Commercials bombarded us for months and months with high-priced stars (indirectly paid by us) for Southern California Edison begging us to give our "appliances the afternoon off" so that Edison wouldn't have to build more expensive power plants. But what's this? The Times reports an oversupply of power of such magnitude that the average family will pay $1 a month extra due to partially idle power plants . Seems like we've been burned at both ends.
Not to be outdone the telephone companies got their regulators to approve the "perfect" product, the infamous "976" numbers. Telephone revenues soared as consumers paid for hundreds of thousands of "informational" calls that they (or their children) rang up. Not yet satisfied, the companies announced phase two of their plan; "Yes indeed, the public can choose not to use (lockout) our '976' service--for an additional fee." What unregulated enterprise is there that is able to charge the public for both using and for not using its service?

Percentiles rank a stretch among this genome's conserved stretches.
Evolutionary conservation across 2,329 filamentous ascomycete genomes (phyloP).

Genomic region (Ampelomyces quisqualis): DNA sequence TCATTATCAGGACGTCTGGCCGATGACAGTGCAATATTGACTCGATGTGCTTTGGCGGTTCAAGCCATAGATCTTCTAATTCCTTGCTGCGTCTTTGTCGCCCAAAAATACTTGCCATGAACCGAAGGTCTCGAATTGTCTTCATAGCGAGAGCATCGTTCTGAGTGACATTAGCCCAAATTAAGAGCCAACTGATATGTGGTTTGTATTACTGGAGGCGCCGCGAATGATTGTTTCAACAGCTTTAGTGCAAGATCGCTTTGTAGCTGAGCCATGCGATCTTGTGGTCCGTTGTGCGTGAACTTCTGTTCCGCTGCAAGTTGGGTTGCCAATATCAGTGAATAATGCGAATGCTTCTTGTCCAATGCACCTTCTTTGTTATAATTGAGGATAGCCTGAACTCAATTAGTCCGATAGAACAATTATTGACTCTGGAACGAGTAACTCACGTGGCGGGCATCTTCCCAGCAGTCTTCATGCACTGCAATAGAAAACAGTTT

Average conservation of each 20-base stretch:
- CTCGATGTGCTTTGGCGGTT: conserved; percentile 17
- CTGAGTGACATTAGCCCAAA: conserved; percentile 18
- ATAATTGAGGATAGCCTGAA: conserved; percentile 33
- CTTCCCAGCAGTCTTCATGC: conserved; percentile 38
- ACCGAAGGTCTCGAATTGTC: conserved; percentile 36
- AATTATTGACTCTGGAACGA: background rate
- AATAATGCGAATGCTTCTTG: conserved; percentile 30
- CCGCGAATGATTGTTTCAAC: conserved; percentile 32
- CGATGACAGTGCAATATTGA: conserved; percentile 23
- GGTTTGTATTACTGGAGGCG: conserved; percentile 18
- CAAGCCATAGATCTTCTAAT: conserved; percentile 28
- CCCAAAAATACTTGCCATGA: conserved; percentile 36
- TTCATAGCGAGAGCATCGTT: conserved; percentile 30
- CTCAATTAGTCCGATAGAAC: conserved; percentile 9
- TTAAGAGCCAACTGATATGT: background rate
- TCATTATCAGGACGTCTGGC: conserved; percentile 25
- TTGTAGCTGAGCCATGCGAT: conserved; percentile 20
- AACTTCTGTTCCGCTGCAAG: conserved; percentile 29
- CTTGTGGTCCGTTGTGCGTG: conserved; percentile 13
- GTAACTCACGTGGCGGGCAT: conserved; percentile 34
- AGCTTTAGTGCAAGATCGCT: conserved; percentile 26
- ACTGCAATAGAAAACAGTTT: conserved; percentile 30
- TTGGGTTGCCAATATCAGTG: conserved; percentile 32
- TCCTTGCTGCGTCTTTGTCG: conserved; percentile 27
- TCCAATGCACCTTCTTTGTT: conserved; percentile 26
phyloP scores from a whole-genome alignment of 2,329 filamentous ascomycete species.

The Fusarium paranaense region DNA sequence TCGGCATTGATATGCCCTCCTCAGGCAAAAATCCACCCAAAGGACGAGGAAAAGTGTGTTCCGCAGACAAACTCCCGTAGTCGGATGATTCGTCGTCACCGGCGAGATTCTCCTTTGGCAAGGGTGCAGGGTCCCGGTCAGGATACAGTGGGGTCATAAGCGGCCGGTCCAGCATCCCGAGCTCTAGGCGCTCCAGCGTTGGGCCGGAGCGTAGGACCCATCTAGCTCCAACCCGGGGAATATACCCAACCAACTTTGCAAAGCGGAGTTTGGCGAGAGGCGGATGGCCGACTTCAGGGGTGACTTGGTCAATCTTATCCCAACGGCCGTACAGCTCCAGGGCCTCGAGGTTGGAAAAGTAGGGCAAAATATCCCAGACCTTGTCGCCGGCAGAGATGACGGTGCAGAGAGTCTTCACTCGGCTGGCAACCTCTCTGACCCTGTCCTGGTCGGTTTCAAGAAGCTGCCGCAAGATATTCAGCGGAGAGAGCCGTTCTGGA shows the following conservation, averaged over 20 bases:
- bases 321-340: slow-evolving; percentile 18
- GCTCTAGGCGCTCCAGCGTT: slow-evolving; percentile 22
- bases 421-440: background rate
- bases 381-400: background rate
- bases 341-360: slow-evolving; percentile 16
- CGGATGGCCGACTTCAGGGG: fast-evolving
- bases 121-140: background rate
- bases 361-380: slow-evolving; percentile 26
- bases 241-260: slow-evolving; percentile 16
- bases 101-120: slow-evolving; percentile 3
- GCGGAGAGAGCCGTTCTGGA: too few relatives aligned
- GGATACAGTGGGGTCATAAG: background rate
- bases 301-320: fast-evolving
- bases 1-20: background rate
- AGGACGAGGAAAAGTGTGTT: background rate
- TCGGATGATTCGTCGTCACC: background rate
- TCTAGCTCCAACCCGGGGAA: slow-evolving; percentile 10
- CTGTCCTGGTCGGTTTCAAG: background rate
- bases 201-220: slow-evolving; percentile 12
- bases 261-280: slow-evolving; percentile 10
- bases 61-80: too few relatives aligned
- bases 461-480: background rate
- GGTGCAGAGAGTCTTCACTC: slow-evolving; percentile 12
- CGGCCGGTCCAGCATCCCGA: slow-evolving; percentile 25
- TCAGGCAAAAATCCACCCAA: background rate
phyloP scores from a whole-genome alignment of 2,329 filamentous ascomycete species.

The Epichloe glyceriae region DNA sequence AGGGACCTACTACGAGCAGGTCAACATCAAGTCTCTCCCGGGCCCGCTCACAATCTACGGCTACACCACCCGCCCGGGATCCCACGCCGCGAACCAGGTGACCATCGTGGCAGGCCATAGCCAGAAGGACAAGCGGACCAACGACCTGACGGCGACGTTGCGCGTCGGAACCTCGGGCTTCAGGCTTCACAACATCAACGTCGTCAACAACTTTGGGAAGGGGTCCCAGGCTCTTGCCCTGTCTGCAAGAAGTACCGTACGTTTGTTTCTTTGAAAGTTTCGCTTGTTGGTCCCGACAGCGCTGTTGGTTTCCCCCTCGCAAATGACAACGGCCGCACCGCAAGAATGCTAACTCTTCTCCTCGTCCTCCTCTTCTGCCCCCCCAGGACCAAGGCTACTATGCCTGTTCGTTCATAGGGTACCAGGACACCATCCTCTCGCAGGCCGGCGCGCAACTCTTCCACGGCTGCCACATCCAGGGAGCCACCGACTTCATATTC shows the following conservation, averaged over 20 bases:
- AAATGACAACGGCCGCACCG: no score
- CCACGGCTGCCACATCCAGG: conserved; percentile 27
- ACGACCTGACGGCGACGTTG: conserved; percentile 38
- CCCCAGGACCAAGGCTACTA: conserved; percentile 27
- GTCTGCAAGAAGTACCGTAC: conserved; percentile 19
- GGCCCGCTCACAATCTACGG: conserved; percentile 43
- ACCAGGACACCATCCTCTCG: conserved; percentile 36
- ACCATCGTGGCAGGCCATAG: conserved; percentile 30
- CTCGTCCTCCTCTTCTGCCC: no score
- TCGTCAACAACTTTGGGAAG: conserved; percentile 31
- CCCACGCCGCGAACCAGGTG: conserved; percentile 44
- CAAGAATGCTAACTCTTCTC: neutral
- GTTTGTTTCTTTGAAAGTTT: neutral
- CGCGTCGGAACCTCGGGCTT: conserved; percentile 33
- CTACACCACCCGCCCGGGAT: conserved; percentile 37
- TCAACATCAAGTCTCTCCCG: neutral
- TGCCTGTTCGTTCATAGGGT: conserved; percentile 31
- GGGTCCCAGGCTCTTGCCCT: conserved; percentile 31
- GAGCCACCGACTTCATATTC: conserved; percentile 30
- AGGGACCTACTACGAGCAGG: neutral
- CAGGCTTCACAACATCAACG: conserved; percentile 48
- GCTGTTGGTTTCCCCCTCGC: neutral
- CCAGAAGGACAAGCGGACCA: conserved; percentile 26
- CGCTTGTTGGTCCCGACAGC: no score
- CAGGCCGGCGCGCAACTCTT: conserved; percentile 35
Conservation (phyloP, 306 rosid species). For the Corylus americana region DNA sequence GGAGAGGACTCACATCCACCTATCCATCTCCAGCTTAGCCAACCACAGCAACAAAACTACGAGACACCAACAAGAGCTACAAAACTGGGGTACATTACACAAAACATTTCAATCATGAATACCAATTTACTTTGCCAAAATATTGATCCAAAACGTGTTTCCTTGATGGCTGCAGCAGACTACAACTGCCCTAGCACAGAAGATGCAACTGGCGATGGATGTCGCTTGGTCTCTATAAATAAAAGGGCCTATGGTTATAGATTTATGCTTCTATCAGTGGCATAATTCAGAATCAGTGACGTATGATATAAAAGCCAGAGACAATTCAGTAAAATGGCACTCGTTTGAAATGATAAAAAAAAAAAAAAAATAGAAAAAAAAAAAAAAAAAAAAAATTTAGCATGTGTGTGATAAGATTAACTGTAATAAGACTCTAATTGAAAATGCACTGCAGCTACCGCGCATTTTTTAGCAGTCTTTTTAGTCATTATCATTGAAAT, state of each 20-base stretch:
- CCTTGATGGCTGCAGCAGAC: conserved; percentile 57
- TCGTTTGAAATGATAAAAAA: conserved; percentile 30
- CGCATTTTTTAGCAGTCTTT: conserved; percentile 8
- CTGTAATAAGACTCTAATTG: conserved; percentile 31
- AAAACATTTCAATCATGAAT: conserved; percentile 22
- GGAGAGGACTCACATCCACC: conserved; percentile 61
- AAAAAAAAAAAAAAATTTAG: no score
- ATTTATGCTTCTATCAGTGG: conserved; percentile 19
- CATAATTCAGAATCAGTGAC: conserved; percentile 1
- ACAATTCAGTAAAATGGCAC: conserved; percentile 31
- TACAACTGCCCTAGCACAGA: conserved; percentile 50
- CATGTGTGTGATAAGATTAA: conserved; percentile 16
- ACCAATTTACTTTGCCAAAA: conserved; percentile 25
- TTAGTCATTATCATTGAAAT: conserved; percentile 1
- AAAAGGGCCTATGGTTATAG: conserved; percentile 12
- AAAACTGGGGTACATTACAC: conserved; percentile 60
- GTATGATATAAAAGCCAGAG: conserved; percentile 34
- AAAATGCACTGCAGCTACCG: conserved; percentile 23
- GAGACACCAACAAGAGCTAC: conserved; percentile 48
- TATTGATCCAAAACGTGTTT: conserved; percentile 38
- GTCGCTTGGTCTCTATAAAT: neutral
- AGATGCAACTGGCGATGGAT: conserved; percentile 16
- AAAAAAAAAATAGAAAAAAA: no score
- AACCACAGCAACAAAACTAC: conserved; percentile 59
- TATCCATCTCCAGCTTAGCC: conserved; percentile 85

I used to believe regulators existed to protect us from unreasonable charges made by monopolies that wouldn't occur in a competitive market.
SAM J. SCHOFIELD